Ameliorative impacts of ZUR and/or ALP on the changes on hepatic genes associated with uric acid metabolism: The induction of hyperuricemia induced an increase in the mRNA levels of guanidine deaminase (Gda) and purine nucleotide phosphorylase (PNP), as shown in Fig. 1 and 2. The administration of ALP or ZUR both alone or in combination showed a significant ameliorative effect and normalized the changes in the mRNA expression of both Gda and PNP genes.

Table 2:Effect of ALP and/or zurampic on hepatic and renal biomarkers altered during hyperuricemia in mice
Image for - Hepatic and Renal Impacts of Lesinurad on Experimental Hyperuricemia: Biochemical, Molecular and Pathological Investigations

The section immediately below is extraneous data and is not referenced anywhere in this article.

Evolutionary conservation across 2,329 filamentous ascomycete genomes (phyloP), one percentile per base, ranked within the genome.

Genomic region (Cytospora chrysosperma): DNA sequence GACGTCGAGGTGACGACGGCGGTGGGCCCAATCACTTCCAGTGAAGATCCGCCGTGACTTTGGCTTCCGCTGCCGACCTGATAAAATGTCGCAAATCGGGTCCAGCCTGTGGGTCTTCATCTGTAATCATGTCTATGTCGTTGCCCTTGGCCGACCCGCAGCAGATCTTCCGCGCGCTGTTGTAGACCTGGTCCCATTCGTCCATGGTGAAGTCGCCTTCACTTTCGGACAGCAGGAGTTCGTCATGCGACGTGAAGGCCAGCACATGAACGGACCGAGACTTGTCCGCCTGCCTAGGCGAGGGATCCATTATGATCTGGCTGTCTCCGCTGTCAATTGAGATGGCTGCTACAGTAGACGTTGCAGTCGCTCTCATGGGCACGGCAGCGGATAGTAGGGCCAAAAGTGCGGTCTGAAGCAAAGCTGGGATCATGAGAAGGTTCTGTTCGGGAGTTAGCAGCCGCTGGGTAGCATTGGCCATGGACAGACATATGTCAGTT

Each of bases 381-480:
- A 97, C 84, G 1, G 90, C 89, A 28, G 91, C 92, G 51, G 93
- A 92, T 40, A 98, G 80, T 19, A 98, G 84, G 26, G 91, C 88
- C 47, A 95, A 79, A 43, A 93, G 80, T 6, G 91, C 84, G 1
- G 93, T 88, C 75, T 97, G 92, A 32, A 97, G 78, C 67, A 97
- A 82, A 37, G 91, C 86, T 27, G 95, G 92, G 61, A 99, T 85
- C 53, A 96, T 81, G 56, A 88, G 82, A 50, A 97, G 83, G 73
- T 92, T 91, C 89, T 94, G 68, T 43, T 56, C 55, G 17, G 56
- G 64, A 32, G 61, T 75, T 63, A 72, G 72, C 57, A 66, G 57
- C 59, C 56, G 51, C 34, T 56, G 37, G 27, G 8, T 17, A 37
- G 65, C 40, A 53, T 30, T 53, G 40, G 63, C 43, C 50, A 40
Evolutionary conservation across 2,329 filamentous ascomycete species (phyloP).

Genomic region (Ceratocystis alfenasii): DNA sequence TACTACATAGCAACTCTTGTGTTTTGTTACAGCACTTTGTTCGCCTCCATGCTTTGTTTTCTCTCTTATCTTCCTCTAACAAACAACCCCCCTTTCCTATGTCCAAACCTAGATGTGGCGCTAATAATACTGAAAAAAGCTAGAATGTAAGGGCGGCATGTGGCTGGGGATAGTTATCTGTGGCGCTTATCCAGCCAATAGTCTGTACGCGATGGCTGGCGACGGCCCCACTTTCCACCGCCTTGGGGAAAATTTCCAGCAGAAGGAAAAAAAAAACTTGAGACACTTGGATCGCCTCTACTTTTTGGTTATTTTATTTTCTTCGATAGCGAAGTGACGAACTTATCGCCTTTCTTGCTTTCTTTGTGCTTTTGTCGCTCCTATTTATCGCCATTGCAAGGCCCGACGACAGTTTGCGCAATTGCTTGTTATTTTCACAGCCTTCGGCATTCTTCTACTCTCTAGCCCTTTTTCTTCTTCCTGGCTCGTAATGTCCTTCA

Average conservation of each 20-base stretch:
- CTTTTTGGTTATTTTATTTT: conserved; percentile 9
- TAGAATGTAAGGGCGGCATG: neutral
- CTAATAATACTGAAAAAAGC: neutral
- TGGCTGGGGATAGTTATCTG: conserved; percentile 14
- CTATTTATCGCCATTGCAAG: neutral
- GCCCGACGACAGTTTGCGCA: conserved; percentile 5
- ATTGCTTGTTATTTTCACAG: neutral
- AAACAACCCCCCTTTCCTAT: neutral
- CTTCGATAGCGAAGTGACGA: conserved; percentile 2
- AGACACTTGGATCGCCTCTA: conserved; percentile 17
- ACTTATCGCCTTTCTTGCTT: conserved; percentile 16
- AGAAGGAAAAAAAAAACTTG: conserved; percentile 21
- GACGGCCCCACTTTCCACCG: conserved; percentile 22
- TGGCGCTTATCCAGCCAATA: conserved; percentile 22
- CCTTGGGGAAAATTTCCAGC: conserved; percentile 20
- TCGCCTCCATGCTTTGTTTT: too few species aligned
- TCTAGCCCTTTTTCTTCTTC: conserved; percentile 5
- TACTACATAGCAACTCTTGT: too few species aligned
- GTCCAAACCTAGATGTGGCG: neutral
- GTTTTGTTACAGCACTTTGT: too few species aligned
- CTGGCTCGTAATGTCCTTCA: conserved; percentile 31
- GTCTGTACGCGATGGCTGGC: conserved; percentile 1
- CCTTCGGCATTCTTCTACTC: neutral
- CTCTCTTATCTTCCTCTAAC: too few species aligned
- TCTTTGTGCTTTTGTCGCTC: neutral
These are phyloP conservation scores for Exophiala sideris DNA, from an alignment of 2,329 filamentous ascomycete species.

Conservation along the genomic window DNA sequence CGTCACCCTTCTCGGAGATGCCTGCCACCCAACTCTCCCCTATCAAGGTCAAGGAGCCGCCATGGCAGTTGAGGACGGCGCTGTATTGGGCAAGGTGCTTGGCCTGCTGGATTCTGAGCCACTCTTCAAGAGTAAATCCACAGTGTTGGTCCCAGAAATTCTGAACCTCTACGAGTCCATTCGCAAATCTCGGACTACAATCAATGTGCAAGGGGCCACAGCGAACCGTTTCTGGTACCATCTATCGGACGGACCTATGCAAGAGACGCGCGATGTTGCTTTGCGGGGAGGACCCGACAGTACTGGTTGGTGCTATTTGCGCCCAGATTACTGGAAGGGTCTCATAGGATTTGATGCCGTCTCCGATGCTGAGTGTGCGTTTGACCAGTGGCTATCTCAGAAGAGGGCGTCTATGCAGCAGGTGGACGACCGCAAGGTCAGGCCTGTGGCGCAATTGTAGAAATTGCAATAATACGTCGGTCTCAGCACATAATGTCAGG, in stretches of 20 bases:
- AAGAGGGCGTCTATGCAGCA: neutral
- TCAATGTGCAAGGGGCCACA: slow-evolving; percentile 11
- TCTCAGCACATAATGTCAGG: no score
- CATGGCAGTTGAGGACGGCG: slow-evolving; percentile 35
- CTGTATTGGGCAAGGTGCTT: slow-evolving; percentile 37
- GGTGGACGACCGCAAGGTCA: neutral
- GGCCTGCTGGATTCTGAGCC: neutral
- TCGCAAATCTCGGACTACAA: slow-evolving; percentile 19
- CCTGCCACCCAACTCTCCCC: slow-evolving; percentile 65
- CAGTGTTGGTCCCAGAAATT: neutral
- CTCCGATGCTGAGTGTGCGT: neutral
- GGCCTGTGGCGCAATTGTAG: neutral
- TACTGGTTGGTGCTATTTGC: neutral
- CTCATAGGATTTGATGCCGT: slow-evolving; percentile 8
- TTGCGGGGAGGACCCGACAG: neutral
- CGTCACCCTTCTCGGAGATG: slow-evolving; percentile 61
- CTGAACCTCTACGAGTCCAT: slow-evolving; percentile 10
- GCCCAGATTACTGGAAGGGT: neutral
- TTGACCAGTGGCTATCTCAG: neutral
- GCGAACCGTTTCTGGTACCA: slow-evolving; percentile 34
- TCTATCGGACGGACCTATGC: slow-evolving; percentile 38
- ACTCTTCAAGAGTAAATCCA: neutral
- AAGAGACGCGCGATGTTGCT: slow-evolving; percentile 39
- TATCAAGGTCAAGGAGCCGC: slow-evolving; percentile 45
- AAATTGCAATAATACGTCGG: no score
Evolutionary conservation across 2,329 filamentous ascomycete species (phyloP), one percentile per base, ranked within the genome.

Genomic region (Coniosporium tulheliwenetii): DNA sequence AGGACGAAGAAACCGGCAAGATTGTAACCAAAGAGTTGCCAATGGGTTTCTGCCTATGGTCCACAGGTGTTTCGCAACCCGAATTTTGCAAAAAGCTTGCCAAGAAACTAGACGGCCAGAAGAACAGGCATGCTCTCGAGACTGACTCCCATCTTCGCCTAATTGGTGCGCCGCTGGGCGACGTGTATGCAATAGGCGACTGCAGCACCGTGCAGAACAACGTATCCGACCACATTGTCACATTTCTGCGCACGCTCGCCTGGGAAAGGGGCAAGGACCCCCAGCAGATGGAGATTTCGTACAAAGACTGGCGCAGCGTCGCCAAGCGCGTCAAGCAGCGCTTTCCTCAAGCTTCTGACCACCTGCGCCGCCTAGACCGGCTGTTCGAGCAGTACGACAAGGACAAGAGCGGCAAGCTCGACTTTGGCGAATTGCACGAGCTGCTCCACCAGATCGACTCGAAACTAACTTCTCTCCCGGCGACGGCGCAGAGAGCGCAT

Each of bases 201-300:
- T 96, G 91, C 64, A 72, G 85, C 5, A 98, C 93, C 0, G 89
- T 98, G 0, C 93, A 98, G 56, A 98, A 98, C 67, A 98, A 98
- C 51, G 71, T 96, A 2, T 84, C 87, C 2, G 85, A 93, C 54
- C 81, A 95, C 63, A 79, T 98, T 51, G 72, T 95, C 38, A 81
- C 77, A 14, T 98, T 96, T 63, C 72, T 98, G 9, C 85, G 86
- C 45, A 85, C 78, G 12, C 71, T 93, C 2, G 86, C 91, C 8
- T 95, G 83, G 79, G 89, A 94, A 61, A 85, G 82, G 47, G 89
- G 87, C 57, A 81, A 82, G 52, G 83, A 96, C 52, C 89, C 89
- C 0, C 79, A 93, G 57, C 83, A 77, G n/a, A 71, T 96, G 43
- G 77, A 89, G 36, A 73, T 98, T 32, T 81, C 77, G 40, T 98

Values are Means±SE for six mice per each treatment. *p<0.05 vs. control, #p<0.05 vs. HU group, $p<0.05 vs all treated groups (HU, ALP, ZU and ZU groups)

Image for - Hepatic and Renal Impacts of Lesinurad on Experimental Hyperuricemia: Biochemical, Molecular and Pathological Investigations
Fig. 1(a-b): Effect of ZUR on changes in hepatic Gda-1 expression in hyperuricemic mice
  Total RNA was extracted from liver tissue and the expressions of Gda-1 were analyzed using semi-quantitative RT-PCR analysis. Values are Means±SE of 5 different mice (*p<0.05 vs. control group, #p<0.05 vs. HUR group and $p<0.05 vs. either HU+ALP or HU+ZUR groups). Upper panels (a) show the mRNA expression of examined genes. The lower columns (b) show the densitometric analysis of Gda-1 expression stated in the upper panels